Chlamydia abortus is a species in Chlamydiae that causes abortion and fetal death in mammals, including humans.
There are approximately one or two cases of chlamydiosis diagnosis in pregnant women in the United Kingdom per year. Typically transmission occurs from contact with livestock who have recently given birth.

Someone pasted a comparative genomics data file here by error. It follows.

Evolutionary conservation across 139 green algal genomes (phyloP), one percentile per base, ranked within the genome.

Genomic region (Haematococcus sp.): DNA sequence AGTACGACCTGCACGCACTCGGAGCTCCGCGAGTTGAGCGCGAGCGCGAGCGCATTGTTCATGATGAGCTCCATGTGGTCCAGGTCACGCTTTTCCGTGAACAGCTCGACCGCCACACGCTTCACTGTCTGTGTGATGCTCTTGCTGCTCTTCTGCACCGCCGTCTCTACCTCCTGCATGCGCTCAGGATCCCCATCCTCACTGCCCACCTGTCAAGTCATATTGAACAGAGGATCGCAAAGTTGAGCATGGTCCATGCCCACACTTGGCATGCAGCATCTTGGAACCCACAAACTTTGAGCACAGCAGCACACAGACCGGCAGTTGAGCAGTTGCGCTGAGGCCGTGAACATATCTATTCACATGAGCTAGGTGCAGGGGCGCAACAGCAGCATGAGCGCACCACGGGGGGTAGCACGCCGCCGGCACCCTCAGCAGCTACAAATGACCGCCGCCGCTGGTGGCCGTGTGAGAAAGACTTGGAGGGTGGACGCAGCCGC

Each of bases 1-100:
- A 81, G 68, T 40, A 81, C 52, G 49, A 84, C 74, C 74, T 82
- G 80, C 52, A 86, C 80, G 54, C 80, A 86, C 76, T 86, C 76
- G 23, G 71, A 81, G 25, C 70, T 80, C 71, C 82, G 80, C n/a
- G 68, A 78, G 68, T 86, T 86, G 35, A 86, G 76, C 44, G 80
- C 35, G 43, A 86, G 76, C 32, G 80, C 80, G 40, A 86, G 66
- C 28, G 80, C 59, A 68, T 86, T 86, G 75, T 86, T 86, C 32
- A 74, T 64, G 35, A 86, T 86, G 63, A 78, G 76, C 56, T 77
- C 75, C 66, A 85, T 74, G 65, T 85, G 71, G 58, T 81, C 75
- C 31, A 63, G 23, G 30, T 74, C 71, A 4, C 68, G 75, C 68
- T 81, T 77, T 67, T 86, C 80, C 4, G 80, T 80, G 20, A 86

C. abortus is endemic among ruminants such as cows and sheep and has been associated with abortion in a horse, a rabbit, guinea pigs, mice, pigs and humans. Infected females shed bacteria near the time of ovulation, so C. abortus is transmitted orally and sexually among mammals. C. abortus infection generally remains unapparent until an animal aborts late in gestation or gives birth to a weak or dead fetus.